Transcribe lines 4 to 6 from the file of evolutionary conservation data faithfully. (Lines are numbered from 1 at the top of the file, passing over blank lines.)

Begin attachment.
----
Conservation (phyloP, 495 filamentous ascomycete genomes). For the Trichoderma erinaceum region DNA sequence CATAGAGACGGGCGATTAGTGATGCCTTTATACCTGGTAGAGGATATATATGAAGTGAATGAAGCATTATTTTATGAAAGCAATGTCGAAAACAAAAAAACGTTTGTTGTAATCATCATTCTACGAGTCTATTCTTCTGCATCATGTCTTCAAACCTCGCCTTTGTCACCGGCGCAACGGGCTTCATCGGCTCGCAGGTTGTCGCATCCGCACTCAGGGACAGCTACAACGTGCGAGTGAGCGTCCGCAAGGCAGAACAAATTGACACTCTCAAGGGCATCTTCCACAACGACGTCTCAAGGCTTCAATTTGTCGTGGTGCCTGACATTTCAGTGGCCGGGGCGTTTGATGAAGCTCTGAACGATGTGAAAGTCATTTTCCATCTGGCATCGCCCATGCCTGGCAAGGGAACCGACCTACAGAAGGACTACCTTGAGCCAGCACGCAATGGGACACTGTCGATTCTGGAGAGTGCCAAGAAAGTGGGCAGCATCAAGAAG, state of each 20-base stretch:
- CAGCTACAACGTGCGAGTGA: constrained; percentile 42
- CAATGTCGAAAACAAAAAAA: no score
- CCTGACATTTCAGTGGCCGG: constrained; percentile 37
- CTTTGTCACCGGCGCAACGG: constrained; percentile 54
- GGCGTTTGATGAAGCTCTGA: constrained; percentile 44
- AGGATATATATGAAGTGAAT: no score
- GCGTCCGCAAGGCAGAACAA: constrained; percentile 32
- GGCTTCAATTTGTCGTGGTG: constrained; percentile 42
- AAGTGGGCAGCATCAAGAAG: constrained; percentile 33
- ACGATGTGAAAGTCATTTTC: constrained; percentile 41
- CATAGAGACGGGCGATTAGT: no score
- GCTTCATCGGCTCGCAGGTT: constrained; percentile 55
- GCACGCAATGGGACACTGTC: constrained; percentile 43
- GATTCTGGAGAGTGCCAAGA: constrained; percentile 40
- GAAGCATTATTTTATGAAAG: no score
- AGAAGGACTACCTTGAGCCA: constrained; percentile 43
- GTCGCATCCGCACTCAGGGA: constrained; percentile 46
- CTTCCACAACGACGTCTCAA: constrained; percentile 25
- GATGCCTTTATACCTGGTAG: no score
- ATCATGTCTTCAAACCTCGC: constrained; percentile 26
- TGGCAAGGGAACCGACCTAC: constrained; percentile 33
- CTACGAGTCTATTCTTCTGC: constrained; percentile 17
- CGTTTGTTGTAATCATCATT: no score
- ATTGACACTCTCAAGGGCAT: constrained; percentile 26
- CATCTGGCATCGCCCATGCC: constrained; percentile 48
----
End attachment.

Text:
- CCTGACATTTCAGTGGCCGG: constrained; percentile 37
- CTTTGTCACCGGCGCAACGG: constrained; percentile 54
- GGCGTTTGATGAAGCTCTGA: constrained; percentile 44